Receiving a life sentence is a shock. When the judge said to me, in 1985, “I sentence you to life in prison as computed by the State Board of Pardons and Paroles,” I did not really comprehend his words. I was literally in shock.
Afterwards, my attorney met with me briefly. He told me that since I had pleaded guilty and was still a teenager the parole board would probably let me out in seven years. He was wrong. It was almost 25 before I was paroled. Even so, his mistaken prediction gave me hope and helped me keep moving forward. I don’t know how I would have fared without that hope.
As I grew up in prison I began to realize the enormity of my crime, and to work to make myself a better person. I still had a lot of problems within myself, but I believe I could have been safely released after five years or so. I have no doubt that 10 years later, when I was 28, I could have not only re-entered society, but could have contributed to it in many ways. I was a different person, even though I wasn’t exactly sure why.
Years later, I read Emotional Intelligence by Daniel Goleman. It was my first exposure to ideas about brain development, including how the prefrontal cortex does not develop fully until the 20s. This research has come a long way since the book came out in 1995, and its acceptance into the scientific mainstream arguably is the greatest factor in the recent U.S. Supreme Court decision that found mandatory juvenile life without parole unconstitutional.
This research has been coupled with the rediscovery that juvenile justice is not just a miniature version of the adult system. Instead, it ideally recognizes that kids are fundamentally different in their development and culpability. This was the notion that led to the formation of juvenile courts in the 19th century, building on the authority of judges under common law to determine an individual child’s maturity.
Early on, judges had more discretion to evaluate individual cases. Monday’s ruling returns some of that power, mandating that the child’s age and other factors be taken into account. It does not end the practice of life sentences, or even life without parole for kids, but it at least gives a chance for someone to consider these things.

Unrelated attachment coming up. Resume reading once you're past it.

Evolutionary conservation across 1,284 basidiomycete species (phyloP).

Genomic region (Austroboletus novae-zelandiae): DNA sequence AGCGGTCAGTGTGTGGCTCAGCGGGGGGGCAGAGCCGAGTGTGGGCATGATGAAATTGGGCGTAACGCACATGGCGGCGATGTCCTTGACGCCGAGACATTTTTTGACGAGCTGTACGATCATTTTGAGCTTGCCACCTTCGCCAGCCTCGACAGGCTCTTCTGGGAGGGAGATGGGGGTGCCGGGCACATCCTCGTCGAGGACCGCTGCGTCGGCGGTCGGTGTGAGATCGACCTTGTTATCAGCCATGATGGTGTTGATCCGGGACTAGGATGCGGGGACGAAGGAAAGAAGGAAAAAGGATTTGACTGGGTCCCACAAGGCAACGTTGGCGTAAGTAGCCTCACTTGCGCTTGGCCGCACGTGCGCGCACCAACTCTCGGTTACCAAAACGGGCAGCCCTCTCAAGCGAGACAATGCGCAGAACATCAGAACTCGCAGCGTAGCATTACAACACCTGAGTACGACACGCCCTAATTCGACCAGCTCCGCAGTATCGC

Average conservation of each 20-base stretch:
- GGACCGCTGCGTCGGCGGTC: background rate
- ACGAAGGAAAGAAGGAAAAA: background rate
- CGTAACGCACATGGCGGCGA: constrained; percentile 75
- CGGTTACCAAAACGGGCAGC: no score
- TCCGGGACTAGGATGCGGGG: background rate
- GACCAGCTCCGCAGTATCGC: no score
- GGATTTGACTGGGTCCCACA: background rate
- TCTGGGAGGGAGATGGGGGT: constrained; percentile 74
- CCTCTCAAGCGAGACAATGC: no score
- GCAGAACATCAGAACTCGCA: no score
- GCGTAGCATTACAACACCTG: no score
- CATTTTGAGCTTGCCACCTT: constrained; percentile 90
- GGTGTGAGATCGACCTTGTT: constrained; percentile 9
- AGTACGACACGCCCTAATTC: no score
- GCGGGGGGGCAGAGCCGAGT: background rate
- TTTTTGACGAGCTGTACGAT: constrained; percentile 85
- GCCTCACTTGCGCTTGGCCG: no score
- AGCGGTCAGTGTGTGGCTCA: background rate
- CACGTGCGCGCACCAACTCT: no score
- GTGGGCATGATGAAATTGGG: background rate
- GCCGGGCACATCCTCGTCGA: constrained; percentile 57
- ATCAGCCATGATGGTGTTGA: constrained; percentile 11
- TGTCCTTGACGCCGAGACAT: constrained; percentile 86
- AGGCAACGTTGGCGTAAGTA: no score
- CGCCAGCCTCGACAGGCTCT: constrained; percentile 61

In my own case, the judge met my parents in the parking lot after my sentencing. He expressed his sorrow to them that there was no option for me but to receive a life sentence or the death penalty. He would have preferred another alternative.
When I saw the news on Monday morning, I felt a great sense of hope for all of those kids, more than 2,500, who have received such a sentence. Some of them are grown men now. One gentleman in Louisiana, Robert Howard, has been incarcerated in Louisiana since 1963. He was 15 when he was sentenced. Some are still juveniles.
The first person I thought about was Lamar Culpepper, a man I have met through my writing these columns. Lamar is a speaker and trainer, specializing in leadership skills and communication. He travels the country teaching these skills, usually to business people, but today he also shares them with prisoners and correctional staff. He has been involved with the End Violence Project, and he has developed his own evidence-based, cognitive program for prisoners, Freedom at the Wall: the Power of Choice. He is passionate about anyone’s ability to take charge of their lives and decisions.
I thought about Lamar because his son, Dominic, received life without parole in Florida 11 years ago, when he was 14. The events that led to the killing of Wesley McCool, Dominic’s victim, and the subsequent sentencing of Dominic, woke Lamar up to a world he had not considered. He began to turn his energies towards making sure that this kind of violence was put to an end. He does this through teaching what makes real choice available, and the awareness that we all have the power to make responsible choices in the moment and in the face of any circumstances.
Dominic too has been working. He was offered a plea bargain that would have given him a 25-year sentence, but like a lot of kids in his situation he went to court instead. He has not grown bitter, but instead has been doing what it takes to face up to his situation with maturity and grace, and to continue to grow as a human being in a very tough environment. He has accepted full responsibility for his actions. He doesn’t blame anyone else. When I told him about the court’s ruling, a ruling that could perhaps set him free, he began to cry. “Wesley McCool doesn’t get a second chance, like me,” he said.
His dad speaks a lot about the lack of opportunities to help these kids, in prison or out. “Consider the cost to us, humanity, the wasted human potential, especially for young juveniles,” he told me. He works to deliver evidence-based strategies that work, and encourages others to do the same. Whether we throw these kids away or not, they remain a part of us, a part of our society.
The nuances of this decision are still percolating through the media. Blog posts and expert analysis are parsing the words of the decision and of the three dissents. It is not only a legal exercise though, neither to the victims nor to the authors of these terrible crimes, this is very real.
The court’s decision came 11 years to the day from Dominic’s crime. Lamar was leading a public training workshop on communication, and when he returned from the workshop to his hotel the news awaited him. “I was overjoyed, shocked…” he said.
Waves of euphoria swept over him. His son, who as a boy had been sentenced to die in prison, now has a chance to one day be free.